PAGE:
- "Walter Scott Didn't Grab Taser, Man Who Recorded South Carolina Police Shooting Video Says". Los Angeles, California: KTLA 5. April 9, 2015. Retrieved April 9, 2015.
- Blinder, Alan (December 5, 2016). "Mistrial for South Carolina Officer Who Shot Walter Scott". The New York Times. ISSN 0362-4331. Retrieved December 6, 2016.
- Mean monthly maxima and minima (i.e. the expected highest and lowest temperature readings at any point during the year or given month) calculated based on data at said location from 1981 to 2010.
- "NowData - NOAA Online Weather Data". National Oceanic and Atmospheric Administration. Retrieved May 29, 2019.
- "Station Name: SC CHARLESTON INTL AP". National Oceanic and Atmospheric Administration. Retrieved July 26, 2020.
- "WMO Climate Normals for CHARLESTON/MUNICIPAL, SC 1961–1990". National Oceanic and Atmospheric Administration. Retrieved July 26, 2020.
- "QuickFacts: North Charleston city, South Carolina". United States Census Bureau. Retrieved September 14, 2022.
- "U.S. Decennial Census". Census.gov. Retrieved May 28, 2013.
- "Explore Census Data". data.census.gov. Retrieved December 15, 2021.
- "Boeing: Boeing in South Carolina". www.boeing.com. Retrieved November 6, 2022.
- Charleston, South Carolina Archived April 4, 2017, at the Wayback Machine.
- Stock, Kyle (June 11, 2005). Expanding call center brings jobs Archived July 7, 2012, at archive.today. Post and Courier. Retrieved January 16, 2011.
- "Homepage". iQor. Retrieved November 6, 2022.
- Smith, Bruce (April 7, 2008). KapStone Paper buying 6 MeadWestvaco mills for $485 million. Times and Democrat. Retrieved January 16, 2011.
- Maze, Jonathan (December 6, 2002). Daimler subsidiary to bring area 200 jobs Archived July 1, 2012, at archive.today. Post and Courier. Retrieved January 16, 2011.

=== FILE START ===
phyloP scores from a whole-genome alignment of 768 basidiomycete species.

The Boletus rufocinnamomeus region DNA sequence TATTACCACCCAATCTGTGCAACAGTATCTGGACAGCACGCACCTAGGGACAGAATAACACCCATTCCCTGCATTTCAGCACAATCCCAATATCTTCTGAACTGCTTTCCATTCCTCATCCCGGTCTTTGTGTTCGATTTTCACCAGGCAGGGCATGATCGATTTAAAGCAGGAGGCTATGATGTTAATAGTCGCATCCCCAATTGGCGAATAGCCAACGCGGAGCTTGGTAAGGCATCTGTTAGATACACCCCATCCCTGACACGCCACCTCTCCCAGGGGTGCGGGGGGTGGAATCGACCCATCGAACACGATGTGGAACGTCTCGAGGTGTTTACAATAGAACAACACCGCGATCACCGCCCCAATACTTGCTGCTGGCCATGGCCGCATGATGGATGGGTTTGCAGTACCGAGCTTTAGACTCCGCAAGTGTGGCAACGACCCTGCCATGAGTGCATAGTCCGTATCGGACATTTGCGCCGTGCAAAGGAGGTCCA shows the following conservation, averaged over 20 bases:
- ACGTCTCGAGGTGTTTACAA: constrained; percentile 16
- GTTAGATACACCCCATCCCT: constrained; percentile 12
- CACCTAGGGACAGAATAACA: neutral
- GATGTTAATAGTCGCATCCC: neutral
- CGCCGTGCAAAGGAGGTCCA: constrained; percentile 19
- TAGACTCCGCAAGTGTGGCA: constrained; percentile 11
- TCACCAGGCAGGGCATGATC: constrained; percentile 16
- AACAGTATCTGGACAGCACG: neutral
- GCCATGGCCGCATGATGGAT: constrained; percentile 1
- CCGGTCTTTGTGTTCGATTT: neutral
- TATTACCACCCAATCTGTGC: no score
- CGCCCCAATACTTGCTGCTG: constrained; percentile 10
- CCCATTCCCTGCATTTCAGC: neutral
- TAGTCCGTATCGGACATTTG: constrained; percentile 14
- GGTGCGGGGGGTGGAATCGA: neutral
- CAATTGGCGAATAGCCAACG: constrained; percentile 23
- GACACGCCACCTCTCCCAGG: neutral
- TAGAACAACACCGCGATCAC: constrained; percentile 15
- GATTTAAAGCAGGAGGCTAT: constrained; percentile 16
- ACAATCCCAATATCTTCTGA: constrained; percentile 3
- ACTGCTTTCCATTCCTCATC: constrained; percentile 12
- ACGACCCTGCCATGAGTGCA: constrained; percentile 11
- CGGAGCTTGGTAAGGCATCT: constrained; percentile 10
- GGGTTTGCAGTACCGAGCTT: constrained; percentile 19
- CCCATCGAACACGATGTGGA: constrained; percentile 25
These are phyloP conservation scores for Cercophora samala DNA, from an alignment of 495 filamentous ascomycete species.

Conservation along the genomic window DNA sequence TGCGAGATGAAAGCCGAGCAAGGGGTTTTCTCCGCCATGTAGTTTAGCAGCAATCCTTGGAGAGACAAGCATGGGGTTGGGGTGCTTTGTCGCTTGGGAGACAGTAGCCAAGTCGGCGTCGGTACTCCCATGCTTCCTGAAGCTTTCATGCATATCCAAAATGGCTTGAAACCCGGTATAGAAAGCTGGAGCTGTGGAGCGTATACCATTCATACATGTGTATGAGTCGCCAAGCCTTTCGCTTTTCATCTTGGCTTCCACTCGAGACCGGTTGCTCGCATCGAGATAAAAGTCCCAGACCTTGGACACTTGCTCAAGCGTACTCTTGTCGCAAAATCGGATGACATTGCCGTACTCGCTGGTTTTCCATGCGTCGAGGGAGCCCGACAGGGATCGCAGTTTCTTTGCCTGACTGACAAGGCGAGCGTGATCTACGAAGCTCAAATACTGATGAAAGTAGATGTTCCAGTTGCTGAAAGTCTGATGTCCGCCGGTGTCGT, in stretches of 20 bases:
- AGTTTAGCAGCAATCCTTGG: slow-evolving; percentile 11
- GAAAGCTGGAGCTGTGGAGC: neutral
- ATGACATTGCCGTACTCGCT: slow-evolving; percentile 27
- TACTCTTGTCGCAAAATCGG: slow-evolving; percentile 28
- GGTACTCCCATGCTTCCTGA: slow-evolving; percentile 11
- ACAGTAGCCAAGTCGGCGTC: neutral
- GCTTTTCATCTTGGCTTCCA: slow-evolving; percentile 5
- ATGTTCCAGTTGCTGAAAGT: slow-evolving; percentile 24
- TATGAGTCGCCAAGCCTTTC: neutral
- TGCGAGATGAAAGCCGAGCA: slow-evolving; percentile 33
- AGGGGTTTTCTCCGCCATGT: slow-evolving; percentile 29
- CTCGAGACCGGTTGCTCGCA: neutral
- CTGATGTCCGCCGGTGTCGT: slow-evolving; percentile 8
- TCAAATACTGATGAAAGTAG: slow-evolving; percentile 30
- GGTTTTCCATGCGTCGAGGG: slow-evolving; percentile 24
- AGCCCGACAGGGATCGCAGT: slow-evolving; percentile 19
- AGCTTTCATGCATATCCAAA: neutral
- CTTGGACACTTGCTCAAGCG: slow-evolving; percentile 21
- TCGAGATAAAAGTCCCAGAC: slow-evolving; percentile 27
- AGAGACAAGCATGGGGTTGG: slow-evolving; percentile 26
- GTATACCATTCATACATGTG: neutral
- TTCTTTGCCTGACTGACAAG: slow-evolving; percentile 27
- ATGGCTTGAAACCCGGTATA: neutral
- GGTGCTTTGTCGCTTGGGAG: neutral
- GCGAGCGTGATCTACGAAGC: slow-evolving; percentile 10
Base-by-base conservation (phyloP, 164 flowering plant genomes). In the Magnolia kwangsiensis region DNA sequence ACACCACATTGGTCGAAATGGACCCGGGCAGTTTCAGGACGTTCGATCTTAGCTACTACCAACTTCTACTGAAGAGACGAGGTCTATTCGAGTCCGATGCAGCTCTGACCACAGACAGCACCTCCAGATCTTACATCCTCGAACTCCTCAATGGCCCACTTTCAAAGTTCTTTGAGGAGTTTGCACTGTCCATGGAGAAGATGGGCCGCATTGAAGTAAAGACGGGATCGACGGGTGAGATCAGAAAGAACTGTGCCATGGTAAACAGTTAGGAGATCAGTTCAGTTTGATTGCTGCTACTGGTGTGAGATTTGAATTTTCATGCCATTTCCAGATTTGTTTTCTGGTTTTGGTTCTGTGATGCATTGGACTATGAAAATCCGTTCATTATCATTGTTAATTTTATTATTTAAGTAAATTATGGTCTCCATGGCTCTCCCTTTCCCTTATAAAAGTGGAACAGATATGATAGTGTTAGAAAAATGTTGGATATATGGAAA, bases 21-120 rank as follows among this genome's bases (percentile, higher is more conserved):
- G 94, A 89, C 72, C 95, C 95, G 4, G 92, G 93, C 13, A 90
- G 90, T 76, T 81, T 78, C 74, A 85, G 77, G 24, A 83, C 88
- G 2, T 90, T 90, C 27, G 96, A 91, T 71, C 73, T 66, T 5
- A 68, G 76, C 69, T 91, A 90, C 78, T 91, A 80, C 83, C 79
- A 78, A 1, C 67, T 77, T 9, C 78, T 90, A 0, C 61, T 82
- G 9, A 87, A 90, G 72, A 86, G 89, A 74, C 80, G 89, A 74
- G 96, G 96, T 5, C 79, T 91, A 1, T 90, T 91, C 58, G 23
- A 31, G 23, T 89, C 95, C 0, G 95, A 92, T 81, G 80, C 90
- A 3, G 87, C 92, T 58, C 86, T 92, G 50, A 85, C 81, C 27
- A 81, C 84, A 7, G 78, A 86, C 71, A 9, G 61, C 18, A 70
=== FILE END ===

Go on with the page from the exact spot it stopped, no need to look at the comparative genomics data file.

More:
- Williams, Charles (February 28, 2000). Bosch plant a leader in Lowcountry Archived July 10, 2012, at archive.today. Post and Courier. Retrieved January 16, 2011.
- Press release (July 11, 2008). Jet engine supplier opens in North Charleston Archived July 17, 2011, at the Wayback Machine. SCBIZ Daily. Retrieved September 11, 2010.
- Badger, Emily; Bui, Quoctrung (April 7, 2018). "In 83 Million Eviction Records, a Sweeping and Intimate New Look at Housing in America". The New York Times. ISSN 0362-4331. Retrieved November 6, 2022.
- "NWS Charleston Navy Base in Goose Creek, SC | MilitaryBases.com". Military Bases. Retrieved May 10, 2023.
- "South Carolina Military Bases - Military Bases in South Carolina". www.sciway.net. Retrieved May 10, 2023.
- "Naval Base History". Retrieved May 10, 2023.
- "Charleston History | Federal Law Enforcement Training Centers". www.fletc.gov. Retrieved May 10, 2023.
- Jill Coley, "Military striving to fix health care ills" Archived 2008-05-08 at the Wayback Machine, The Post and Courier, January 4, 2008.
- "Charleston Naval Weapon Station, Charleston, South Carolina". www.globalsecurity.org. Retrieved May 10, 2023.
- "Charleston Naval Shipyard". South Carolina Encyclopedia. Retrieved May 10, 2023.
- "History". cnrse.cnic.navy.mil. Retrieved May 10, 2023.
- "Joint Base Charleston Air Force North in Charleston, SC | MilitaryBases.com". Military Bases. Retrieved May 10, 2023.
- "About Us". www.jbcharleston.jb.mil. Retrieved May 10, 2023.
- "Protocol". Joint Base Charleston. Retrieved May 10, 2023.
- "628th Air Base Wing". U.S. Air Force Expeditionary Center. Retrieved May 10, 2023.
- Slade, Robert Behre David. "State railroad division pays $10 million for remaining Noisette properties on former Navy Base". Post and Courier. Retrieved May 10, 2023.